Buying textbooks is one of the many financial obstacles college students face at the beginning of every semester. While many opt for the cheapest option, it is vital to consider all factors when purchasing required course material; buyback programs, shipping costs and convenience.
Students must explore all available options when it comes to purchasing textbooks to find which choice best suits their preferences.
Utilizing the UH Mānoa Bookstore
The UH Mānoa Bookstore is located on the first floor of Campus Center. Aside from UH merchandise and other paraphernalia, the store offers a list of required course materials, an online Textbook Price Comparison engine, textbooks available for rent and purchase along with an in-store and online Buyback Program.
For UH Mānoa sophomore Shailyn Wilson, the online Price Comparison engine is helpful when it comes to figuring out what books are needed and their potential cost.
“One of the things I like the most about the Online Comparison Tool is that it lists the correct version of the textbook you need for your class (and) the different mediums the books are available in, along with the prices of other websites selling that textbook,” Wilson said.
Prior to coming into the store, students can check for their class materials and compare rent or purchase prices online. Students can either go into the store to purchase their books or order online and pick up in-store.
Buyback - with not much pay back
The UH Mānoa Bookstore offers Buyback Programs, both in-store and online. The in-store “Buyback Periods” occur six times a year and allows students to sell back their new or used textbooks. Although students can receive money back, “the prices paid for books are dependent on the nationwide demand for each title,” according to the UH Mānoa Bookstore website.
In some cases, the store will not take back books if the course is not being taught the next semester or if a different textbook will be used.
UH Mānoa sophomore Dorian Reyes finds this fact disheartening and mentions that cheaper textbooks would be more convenient.
“The buyback system does not give you your money’s worth on selling your books,” Reyes said. “It would be nice if books could be cheaper since we only use them for one semester, anyway.”
The online BuyBack program, which is conducted through the MBS Textbook Exchange, accepts all books year-round. If a student’s textbooks are not needed at UH Mānoa, they can still sell it to MBS, who “may still buy it back for another University at the wholesale price,” according to the UH Mānoa Bookstore website.
Wholesale prices are not guaranteed, however, as the site cautions that MBS accepts books “they will need in the future...because its not immediately needed, the price for that book may be lower.”
The (book) hunt elsewhere
UH is not the only place to find and purchase and/or rent textbooks. Online websites such as Chegg.com and BetterWorldBooks.com also allows students to rent or purchase new or used textbooks for their classes.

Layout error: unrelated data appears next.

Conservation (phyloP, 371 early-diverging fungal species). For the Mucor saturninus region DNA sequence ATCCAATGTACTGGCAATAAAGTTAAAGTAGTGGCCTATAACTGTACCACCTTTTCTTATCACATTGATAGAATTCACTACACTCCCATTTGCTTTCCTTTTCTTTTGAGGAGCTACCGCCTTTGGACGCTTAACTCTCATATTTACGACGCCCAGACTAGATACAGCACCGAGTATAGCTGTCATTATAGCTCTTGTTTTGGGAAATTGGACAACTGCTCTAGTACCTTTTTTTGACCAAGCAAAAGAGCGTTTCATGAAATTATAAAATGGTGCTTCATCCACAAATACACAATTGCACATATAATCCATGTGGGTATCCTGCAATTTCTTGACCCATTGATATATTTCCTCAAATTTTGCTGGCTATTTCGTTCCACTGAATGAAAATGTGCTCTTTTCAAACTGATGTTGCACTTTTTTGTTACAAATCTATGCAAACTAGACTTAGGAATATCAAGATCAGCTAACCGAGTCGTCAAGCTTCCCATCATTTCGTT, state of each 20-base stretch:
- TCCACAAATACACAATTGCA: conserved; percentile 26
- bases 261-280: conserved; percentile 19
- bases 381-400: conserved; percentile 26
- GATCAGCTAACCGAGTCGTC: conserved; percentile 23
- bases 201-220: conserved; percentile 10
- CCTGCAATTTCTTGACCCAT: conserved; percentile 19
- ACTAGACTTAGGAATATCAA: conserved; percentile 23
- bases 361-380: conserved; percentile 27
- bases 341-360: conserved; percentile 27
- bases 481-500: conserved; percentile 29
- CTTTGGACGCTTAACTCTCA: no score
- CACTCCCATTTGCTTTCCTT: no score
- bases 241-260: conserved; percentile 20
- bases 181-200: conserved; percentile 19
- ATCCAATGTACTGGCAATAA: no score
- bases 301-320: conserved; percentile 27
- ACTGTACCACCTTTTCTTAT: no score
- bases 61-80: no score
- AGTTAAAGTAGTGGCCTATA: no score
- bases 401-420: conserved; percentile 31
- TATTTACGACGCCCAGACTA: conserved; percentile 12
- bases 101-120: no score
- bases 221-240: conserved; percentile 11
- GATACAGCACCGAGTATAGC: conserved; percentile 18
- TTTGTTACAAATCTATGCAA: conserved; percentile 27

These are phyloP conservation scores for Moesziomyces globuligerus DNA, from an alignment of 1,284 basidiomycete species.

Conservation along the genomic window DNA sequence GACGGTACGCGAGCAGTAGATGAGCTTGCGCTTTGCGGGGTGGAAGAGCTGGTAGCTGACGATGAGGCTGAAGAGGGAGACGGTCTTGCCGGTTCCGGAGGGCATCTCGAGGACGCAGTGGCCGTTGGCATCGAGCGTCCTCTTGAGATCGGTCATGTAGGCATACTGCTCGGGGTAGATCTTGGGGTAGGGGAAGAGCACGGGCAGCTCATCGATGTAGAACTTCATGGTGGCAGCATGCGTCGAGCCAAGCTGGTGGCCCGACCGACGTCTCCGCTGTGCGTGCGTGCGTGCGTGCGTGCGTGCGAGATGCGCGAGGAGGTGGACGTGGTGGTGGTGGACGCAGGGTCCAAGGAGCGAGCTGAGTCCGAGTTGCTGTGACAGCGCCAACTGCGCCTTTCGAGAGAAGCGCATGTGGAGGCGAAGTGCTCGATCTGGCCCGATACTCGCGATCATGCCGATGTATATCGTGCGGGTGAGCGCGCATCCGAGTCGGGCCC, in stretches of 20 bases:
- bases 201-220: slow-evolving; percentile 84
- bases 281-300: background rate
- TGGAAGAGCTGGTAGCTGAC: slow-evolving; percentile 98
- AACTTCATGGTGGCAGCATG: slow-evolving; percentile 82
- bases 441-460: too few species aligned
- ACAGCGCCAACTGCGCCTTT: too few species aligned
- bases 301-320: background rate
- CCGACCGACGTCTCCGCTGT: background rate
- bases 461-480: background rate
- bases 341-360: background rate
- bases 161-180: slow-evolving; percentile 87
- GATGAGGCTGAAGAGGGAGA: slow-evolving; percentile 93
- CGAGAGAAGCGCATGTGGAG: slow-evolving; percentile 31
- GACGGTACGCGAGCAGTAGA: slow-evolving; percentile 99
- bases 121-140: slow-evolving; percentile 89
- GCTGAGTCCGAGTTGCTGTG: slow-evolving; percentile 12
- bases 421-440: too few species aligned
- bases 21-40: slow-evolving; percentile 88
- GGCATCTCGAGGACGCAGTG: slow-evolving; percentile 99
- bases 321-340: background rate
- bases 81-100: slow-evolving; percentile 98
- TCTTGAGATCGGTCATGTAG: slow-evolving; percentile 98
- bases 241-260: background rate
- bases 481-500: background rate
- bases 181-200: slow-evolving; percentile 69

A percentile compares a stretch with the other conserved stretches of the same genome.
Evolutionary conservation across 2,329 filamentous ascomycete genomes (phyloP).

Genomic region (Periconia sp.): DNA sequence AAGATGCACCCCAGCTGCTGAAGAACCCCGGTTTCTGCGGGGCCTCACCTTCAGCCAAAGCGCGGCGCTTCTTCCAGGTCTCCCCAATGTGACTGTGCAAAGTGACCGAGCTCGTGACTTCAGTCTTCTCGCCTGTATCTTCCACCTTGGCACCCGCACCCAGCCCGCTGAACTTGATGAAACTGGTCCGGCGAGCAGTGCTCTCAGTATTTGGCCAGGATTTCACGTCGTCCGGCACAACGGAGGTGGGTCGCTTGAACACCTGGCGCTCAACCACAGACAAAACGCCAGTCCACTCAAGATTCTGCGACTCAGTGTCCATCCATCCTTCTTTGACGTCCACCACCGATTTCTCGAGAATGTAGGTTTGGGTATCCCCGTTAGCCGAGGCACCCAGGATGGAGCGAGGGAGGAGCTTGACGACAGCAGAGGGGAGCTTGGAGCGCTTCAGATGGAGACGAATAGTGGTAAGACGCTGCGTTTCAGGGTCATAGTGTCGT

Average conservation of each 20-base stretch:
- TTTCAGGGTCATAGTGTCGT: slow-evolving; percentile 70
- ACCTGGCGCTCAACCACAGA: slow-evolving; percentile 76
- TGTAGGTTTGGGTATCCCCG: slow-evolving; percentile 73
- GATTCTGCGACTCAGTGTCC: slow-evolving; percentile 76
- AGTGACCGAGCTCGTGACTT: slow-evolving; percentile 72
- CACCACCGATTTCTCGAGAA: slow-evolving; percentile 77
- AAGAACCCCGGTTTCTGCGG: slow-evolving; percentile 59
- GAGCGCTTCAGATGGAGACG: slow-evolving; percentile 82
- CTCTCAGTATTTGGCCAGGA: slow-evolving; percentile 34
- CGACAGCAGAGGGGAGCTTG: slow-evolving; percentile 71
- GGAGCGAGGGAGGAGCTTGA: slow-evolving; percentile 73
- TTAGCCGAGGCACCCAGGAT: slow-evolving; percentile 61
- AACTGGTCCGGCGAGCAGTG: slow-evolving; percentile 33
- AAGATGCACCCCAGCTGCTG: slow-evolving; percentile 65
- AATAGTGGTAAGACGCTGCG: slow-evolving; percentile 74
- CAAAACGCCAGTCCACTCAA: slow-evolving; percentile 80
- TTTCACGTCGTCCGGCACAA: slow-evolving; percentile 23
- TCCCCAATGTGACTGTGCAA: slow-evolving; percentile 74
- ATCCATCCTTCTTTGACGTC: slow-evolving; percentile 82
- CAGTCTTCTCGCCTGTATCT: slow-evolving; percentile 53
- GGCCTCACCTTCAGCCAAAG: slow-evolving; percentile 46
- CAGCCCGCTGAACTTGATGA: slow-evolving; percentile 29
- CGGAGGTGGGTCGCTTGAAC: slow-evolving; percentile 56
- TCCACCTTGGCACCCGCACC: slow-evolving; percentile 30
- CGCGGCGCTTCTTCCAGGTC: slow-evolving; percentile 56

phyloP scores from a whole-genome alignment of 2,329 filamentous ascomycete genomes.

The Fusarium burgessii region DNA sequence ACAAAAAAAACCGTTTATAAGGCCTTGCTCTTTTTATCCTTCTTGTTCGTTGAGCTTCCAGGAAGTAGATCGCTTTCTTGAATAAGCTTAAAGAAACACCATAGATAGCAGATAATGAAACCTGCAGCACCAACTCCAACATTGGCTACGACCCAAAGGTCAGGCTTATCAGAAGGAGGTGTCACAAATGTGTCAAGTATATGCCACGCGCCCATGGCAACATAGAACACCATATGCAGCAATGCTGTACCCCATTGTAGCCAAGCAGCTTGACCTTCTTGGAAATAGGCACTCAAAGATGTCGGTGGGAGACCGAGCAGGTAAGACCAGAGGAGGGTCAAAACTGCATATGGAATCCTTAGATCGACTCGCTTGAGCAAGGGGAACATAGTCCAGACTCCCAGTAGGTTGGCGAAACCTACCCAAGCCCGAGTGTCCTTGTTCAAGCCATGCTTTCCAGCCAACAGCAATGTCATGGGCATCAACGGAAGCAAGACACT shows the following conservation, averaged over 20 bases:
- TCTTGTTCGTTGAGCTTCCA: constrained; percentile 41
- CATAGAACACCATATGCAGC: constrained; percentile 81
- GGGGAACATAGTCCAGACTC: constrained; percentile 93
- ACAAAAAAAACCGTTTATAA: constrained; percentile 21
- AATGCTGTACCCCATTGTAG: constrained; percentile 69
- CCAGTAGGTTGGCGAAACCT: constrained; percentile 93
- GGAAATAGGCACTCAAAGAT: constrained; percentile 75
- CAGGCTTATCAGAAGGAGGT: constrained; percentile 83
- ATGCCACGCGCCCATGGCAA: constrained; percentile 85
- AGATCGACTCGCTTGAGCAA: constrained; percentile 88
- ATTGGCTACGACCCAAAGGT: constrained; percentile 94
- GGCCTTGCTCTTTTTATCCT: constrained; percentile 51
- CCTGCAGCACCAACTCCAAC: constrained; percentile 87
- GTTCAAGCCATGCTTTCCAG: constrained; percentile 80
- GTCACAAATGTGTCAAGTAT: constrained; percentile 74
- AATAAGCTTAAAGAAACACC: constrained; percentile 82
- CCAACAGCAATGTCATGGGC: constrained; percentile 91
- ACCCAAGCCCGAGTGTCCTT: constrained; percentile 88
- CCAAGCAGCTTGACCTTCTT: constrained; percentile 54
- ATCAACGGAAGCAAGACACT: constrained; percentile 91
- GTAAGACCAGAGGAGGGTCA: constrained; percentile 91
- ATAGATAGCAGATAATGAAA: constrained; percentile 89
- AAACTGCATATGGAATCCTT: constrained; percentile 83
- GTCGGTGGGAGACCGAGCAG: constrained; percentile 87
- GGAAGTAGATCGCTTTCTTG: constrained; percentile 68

Another popular site students can use is Amazon. According to Amazon’s Textbook Rental Frequently Asked Questions, students “may receive a new or a used textbook, based on availability.” All books distributed will be in “acceptable rental condition,” based on Amazon’s standards. These standards include, but are not limited to, “no water damage, no broken spine or binding” and “no missing, torn, or loose pages.”
Rental periods are affected by textbook availability and usually lasts for six months. If needed, rental periods can be extended and books that were rented can be purchased. Shipping for rent returns is free.
Students can also purchase new or used physical copies of their course material, along with an eTextbook purchase or rental option. Amazon states that students can trade in their textbooks at the end the semester and “get up to 80 percent of their value in an Amazon Gift Card.” If unsatisfied, students have 30 days to return their books (given that their order was fulfilled by Amazon).
While standard shipping rates apply, students are able to partake in free two-day shipping when they join “Prime Student,” which is half the price of “Amazon Prime,” along with a six-month free trial.
While she believes ordering from other sources is convenient and can be the cheaper option, Au cautions that there are risks students need to take if they decide to order from other places.
“Ordering textbooks from other sources is extremely convenient, especially if the prices challenge that of which is offered at the bookstore. However, with other sources, students have to make sure their timing is right to assure getting the textbook in the first place, getting it on time, and being sure it is of useable condition, but those are risks that are taken with anything ordered from outside sources,” Au said.
The answer is in the books - somewhat
It is an undeniable fact that students have different options to choose from when looking to purchase their textbooks. While both UH Mānoa Bookstore and online sites like Amazon offer similar services, there are advantages and disadvantages for both, many of which are subjective, depending on one’s perspective.
For this reason, answering the question of “where to buy textbooks” is not easy.
When purchasing or renting textbooks, it is vital that students explore all options available for them, determine the pros and cons of each choice and decide which option to go with based on their preference and financial capacity.